With all due respect to Taleb, the term “antilibrary” is terrible. Surely an individual with his level of erudition knows that anti- is the Greek prefix meaning “against.” Think of all these words: antihero, antigravity, anticlimax, antimatter, antiaircraft — all of which mean the opposite of something. So the anti-library is the opposite of a library (no books) or opposition to or suppression of a library (think censorship or book burning). There has to be a better term — and I believe there is. I submit for your consideration the term the “desired library” or the “aspirational library” — filled with the books that you desire or that you aspire to read one day. Sounds much more hopeful, doesn’t it?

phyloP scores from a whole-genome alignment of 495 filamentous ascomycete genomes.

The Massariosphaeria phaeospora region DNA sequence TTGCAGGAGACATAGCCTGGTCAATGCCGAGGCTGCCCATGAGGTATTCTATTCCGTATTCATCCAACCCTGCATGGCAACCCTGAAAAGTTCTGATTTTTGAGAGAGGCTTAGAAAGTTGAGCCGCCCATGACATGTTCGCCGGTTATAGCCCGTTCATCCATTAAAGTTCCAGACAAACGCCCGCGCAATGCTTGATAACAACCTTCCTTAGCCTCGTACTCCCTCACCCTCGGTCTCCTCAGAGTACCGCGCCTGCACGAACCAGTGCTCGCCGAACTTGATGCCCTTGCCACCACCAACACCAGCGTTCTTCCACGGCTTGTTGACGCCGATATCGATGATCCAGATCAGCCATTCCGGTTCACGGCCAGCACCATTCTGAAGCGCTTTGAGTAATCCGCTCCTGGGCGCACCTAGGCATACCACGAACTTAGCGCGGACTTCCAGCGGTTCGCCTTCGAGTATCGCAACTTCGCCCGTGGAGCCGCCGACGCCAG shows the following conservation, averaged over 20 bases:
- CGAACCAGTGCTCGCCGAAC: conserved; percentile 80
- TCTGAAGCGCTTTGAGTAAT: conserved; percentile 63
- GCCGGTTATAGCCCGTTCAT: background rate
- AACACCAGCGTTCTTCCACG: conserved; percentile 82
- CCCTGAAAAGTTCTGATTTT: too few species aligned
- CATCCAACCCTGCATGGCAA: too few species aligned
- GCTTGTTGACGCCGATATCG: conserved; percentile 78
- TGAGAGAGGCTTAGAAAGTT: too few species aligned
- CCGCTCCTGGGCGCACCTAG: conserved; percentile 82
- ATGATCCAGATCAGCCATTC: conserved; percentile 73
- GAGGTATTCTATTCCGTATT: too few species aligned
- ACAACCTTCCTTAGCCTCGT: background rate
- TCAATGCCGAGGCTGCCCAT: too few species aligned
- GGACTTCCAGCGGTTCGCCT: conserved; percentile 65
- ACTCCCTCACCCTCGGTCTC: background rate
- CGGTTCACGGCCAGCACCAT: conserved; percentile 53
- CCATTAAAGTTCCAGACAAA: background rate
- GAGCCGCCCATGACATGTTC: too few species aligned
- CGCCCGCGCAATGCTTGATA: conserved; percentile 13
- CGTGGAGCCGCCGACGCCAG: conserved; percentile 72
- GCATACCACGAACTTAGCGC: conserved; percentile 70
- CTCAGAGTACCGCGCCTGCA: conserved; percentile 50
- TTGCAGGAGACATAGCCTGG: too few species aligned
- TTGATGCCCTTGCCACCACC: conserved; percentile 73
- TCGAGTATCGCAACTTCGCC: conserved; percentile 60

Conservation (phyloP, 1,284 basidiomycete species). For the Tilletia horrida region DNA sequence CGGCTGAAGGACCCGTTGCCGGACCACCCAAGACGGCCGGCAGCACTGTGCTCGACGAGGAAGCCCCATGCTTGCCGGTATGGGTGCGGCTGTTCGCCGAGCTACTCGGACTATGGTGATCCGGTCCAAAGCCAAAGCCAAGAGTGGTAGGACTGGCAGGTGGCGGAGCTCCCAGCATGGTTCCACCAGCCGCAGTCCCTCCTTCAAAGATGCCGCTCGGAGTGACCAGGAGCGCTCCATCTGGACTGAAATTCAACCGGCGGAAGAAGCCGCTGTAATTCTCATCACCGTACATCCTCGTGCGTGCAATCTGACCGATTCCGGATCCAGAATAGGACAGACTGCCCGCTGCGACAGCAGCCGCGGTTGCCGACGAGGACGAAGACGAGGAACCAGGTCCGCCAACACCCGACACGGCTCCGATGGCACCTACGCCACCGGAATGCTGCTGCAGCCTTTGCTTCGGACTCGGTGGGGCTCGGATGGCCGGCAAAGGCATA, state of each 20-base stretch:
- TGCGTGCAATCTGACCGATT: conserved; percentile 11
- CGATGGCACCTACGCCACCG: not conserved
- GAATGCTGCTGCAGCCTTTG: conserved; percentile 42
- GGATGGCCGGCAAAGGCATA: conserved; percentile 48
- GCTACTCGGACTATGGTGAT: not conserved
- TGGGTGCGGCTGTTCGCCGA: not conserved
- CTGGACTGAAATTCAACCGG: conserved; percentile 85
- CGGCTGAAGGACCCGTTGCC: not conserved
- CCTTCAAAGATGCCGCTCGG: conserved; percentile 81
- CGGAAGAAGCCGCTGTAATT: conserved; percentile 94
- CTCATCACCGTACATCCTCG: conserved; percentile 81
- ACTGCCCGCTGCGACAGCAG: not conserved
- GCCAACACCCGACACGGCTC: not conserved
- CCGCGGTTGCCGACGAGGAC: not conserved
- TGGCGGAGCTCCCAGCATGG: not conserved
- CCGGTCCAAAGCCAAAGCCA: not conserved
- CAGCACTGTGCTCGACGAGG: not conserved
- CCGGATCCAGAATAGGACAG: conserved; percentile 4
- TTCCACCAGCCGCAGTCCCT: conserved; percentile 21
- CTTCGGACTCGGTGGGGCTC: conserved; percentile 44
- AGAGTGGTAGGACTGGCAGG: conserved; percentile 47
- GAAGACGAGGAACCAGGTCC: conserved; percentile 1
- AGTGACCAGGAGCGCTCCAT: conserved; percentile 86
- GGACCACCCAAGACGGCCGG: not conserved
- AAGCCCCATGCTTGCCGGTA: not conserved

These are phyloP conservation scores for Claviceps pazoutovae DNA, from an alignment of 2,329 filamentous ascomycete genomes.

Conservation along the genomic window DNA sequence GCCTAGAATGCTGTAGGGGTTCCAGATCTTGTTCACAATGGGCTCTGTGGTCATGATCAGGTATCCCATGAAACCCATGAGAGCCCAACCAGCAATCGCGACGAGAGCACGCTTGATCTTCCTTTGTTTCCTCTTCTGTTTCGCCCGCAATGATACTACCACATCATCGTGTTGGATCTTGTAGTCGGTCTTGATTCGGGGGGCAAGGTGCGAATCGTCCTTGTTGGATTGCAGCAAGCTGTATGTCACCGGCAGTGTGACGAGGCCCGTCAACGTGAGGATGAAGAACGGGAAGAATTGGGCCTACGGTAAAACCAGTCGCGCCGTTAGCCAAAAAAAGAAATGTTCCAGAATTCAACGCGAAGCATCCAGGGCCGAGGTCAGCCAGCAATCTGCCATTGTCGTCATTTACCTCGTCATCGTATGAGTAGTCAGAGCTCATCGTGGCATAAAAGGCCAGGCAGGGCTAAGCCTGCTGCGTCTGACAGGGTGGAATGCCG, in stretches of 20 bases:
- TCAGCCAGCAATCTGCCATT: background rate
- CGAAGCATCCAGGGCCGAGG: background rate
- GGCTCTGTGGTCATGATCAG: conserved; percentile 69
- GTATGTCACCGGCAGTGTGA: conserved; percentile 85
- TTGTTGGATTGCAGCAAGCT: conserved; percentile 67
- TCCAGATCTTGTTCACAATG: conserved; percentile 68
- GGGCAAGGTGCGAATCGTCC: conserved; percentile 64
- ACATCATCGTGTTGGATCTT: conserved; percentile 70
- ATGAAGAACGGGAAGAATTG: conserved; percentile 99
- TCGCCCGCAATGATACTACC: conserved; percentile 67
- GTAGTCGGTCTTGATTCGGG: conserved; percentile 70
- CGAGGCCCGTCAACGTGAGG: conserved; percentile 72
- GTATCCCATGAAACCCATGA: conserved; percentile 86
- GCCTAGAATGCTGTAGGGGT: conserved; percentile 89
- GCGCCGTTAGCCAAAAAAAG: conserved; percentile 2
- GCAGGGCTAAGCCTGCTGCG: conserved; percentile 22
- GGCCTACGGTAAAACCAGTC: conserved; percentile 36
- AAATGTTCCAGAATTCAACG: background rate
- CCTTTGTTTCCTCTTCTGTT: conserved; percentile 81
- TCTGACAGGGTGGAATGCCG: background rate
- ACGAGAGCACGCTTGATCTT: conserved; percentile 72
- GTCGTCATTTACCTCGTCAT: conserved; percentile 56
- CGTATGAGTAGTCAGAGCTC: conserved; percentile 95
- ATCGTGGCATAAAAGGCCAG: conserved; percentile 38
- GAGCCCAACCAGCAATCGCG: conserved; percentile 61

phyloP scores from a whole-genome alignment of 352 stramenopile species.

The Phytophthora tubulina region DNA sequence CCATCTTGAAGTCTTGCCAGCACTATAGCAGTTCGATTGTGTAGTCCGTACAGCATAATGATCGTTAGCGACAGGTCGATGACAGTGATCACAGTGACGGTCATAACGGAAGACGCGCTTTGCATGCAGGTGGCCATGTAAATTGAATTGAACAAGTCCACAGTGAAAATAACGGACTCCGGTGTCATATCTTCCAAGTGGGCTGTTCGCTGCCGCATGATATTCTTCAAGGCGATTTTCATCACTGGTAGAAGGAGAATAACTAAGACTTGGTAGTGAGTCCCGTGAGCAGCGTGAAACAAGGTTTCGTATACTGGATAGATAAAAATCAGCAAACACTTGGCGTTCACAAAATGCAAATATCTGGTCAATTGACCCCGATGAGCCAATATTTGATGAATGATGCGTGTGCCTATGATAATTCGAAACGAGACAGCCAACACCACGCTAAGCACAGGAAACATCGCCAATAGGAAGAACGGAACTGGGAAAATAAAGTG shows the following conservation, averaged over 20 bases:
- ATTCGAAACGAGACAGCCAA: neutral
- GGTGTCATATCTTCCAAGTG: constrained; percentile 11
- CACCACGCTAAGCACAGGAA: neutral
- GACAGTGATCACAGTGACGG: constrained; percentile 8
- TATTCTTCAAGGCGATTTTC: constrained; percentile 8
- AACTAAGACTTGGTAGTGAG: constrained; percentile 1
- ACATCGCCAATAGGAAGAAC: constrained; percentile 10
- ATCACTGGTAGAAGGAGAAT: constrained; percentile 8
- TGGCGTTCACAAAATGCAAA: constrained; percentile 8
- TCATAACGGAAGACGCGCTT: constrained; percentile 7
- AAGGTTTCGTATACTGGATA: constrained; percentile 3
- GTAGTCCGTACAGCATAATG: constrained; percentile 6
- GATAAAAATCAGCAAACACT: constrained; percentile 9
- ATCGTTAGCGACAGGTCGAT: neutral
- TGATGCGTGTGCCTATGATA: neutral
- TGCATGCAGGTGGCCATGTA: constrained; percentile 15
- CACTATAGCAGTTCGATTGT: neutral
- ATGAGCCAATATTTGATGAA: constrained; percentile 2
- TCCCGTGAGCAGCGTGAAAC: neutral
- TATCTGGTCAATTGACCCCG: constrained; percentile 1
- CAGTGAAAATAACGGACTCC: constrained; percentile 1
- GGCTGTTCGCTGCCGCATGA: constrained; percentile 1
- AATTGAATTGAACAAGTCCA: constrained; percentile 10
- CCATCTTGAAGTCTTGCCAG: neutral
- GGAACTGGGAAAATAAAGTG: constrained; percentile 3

If you enjoyed this essay, you might enjoy my book, Serendipitous Discoveries from the Bookshelf, based on my popular blog, Atkins Bookshelf. The blog explores the world of ideas — through books, movies, music, quotations, and the English language — for the intellectually curious. At the heart of Atkins Bookshelf is a lifelong love of books and literature; its goal is to educate, entertain, and inspire.
The book can be found here.
The blog can be found here.




President of Alexander Atkins Design, a leader in philanthropic graphic design for nonprofits & schools; author of Serendipitous Discoveries from the Bookshelf.

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Alexander Atkins

Alexander Atkins

President of Alexander Atkins Design, a leader in philanthropic graphic design for nonprofits & schools; author of Serendipitous Discoveries from the Bookshelf.